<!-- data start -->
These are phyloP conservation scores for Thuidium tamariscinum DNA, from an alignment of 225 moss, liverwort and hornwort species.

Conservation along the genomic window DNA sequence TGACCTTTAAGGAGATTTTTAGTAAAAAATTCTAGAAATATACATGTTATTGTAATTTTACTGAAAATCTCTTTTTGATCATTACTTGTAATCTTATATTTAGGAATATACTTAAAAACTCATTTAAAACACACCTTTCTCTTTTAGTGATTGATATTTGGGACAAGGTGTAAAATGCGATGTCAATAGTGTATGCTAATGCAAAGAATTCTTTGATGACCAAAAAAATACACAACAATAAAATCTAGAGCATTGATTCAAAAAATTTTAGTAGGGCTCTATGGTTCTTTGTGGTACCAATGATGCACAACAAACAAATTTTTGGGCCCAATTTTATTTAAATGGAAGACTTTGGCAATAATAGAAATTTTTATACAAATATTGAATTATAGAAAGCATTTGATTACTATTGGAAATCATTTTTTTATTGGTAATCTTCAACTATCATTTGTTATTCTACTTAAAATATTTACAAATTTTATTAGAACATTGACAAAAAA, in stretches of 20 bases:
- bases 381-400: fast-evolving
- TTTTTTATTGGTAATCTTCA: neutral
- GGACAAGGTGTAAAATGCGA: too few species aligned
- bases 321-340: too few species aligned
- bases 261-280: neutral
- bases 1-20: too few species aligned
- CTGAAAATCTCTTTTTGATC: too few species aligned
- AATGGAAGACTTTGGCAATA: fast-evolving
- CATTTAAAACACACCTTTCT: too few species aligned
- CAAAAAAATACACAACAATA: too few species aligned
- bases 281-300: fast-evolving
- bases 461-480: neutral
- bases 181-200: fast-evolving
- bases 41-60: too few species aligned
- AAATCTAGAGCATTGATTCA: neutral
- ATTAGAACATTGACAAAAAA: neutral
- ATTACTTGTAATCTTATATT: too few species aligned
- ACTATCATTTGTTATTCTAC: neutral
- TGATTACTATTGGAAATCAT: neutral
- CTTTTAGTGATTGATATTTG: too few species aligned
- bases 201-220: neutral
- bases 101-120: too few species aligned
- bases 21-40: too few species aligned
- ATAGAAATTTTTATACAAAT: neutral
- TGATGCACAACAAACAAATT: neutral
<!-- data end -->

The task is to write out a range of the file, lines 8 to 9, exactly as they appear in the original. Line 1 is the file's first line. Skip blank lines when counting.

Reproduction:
- bases 1-20: too few species aligned
- CTGAAAATCTCTTTTTGATC: too few species aligned